- slide 1 of 7
Determine Content Delivery Method
For children beginning to read and write, learning the alphabet is one of the first steps. Before beginning any preschool alphabet activities, however, the method of delivering the content must be chosen. Perhaps you intend to focus on one letter every week. Or, instead, you may decide to tie alphabet lessons in with other themed activities. Either way, the plan for teaching letter recognition should be laid out ahead of time, so that a clear plan is evident.
- slide 2 of 7
The Importance of Practice
Once your general teaching plan has been determined, you may begin introducing the letters and their sounds. Bright Hub offers a variety of preschool lessons for learning and practicing the letters of the alphabet. For example, you can find free activities for the letter B which gives you ideas for fun things you can do with the children to practice that specific letter.
While such activities are great for an initial introduction to the letter, it is important to remember that repetition is the next most important step in helping children learn the alphabet, and eventually learn how to read and write. Through consistent practice, children will be able to master their newly acquired skills of letter recognition and identifying or replicating letter sounds. Having a variety of suggestions for things you can do throughout the year to help children practice is helpful. The preschool alphabet activities offered below provide just that opportunity.
- slide 3 of 7
Activities You can Use
- Balloons and string cut into 2' sections
- Black Sharpie marker
- Hula Hoops (one for each balloon)
- Bean Bags
- Tape (optional)
Blow up each balloon, and tie a string so that it is hanging down. Use the black Sharpie to write one letter on each balloon. Use a mixture of uppercase and lowercase letters. Tie one letter balloon to each Hula Hoop. Scatter the Hula Hoops and balloons around a small area. Give the children each a bean bag. Call out a letter and ask the children to toss their bean bags into the Hula Hoop circle attached to the correct letter. As a variation, you can add a large piece of tape and then write a letter directly on the bean bag. Have children then toss the bean bag into the corresponding circle for a matching activity. You can even require the children to make the letter sound before tossing.
- slide 4 of 7
Search and Find
Once children have learned a new letter, you will often find that they are excited to point it out every time they encounter it - whether it be on a sign at the grocery store, in a favorite story shared with a grown-up, on a toy bin in the classroom or on the front of a cereal box at home. Capitalize on that! Make finding letters a game. Here are some suggestions:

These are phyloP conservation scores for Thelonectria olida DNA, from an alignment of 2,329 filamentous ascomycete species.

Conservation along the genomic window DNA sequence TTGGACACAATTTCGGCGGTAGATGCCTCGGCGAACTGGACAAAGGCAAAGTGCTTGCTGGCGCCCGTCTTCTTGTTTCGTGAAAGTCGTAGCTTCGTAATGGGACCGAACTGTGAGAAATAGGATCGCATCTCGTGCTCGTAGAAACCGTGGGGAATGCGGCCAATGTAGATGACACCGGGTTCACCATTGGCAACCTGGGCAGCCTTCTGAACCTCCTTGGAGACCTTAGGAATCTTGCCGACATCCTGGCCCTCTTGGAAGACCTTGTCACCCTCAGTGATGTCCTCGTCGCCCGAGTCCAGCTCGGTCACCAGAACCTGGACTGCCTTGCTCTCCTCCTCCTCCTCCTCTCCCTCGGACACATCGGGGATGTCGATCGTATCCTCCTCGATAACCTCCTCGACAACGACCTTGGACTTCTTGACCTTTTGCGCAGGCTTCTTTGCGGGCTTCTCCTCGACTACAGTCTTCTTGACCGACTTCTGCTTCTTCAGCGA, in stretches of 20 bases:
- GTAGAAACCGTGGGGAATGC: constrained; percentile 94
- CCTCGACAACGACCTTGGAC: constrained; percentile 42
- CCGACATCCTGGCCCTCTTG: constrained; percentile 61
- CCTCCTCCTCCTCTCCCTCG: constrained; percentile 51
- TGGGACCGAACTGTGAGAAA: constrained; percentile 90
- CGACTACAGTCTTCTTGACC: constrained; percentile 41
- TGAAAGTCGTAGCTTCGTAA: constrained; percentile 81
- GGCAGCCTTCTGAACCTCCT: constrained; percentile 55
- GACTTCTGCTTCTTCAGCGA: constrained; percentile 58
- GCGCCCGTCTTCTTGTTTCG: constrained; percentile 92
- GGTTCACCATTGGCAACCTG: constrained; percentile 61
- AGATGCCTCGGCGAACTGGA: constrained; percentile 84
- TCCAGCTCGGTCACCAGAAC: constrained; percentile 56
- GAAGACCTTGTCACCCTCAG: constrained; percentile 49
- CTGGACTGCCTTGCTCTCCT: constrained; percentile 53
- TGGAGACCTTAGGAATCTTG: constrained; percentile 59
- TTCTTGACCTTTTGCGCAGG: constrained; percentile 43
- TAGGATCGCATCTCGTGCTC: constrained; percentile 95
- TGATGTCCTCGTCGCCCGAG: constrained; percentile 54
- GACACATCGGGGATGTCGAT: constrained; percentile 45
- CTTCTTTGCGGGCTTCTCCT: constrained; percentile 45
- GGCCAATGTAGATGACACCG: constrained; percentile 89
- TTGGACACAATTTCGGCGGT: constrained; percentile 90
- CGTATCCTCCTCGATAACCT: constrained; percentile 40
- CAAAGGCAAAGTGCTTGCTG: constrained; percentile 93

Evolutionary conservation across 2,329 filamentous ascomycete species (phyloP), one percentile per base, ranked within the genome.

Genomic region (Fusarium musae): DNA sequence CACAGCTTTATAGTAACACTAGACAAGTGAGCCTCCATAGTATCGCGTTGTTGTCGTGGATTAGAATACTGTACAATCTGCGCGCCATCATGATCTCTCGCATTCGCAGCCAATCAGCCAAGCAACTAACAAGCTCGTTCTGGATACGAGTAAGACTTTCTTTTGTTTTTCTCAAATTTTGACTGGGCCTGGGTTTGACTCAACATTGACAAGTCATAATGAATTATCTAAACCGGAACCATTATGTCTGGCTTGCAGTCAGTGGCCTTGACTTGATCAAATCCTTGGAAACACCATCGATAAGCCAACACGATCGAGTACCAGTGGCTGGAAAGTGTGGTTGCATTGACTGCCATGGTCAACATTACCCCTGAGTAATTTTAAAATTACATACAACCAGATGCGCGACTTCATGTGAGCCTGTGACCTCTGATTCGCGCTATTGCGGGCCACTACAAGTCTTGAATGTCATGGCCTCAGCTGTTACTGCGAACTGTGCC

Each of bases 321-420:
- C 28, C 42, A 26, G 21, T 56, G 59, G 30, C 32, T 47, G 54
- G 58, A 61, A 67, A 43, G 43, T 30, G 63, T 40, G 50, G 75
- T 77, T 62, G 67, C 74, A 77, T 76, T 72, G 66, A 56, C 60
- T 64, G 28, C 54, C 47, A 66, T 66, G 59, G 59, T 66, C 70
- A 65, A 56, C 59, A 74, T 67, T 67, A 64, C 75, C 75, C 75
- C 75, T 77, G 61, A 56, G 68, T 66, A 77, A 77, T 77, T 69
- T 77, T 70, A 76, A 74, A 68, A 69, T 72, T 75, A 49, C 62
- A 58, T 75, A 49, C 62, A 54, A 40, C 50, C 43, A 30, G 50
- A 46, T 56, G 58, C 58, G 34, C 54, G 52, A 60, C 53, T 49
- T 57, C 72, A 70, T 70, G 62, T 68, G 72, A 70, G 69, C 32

- Start a sticker chart. Give the children a sticker every time they recognize a particular letter. Or have a sticker chart for the entire alphabet. See which letter they find most often in a particular day. As a variation, you can use tally marks instead of stickers. When you are finished, incorporate a math lesson into the mix. Count the number of tallies for each letter. Then do some comparisons (Which letter had the most? Which had the least? Did any have the same amount?)
- Some teachers like to use Wikki Stix for search and find activities. Obtain a copy of a favorite classroom story in the big book size. Allow the children to come up to the pages one at a time and use the Wikki Stix to outline a particular letter.
- Using highlighters can be a lot of fun! Give students a printed copy of familiar text. Ask them to use the highlighter to note each time a particular letter has been used. Display a larger copy of the same text on the overhead, Whiteboard or chalkboard. Go over the text together to be certain all of the uses of the letter have been found.
Give each student a large copy of a particular letter outline. You can use both the uppercase version and the lowercase version of the letter. (A sample is provided below.) Challenge the preschoolers to fill the letters with pictures or items which begin with the same letter. For instance, the letter C could be filled with pieces of cereal glued to the center, or pictures cut from a magazine showing cats, cookies, carrots and so on. Some children may even choose to draw their pictures. Display all of the artwork around the room as samples of just how creative your little ones
- slide 6 of 7
Another favorite to add to your list of preschool alphabet activities is spending time tracing the alphabet letters. By tracing the shapes repeatedly, your children will soon begin to recognize the shape consistently, and will transfer this knowledge as they begin writing the letter on their own.
If you have other favorite activities for practicing the alphabet with preschool children, be sure to leave them in the comments section below! Remember - practice makes perfect!
- slide 7 of 7
Teachers and parents can obtain a free copy of the alphabet poster shown above by visiting the website of author Jan Brett. http://www.janbrett.com/alphabet_poster/alphabet_poster_main.htm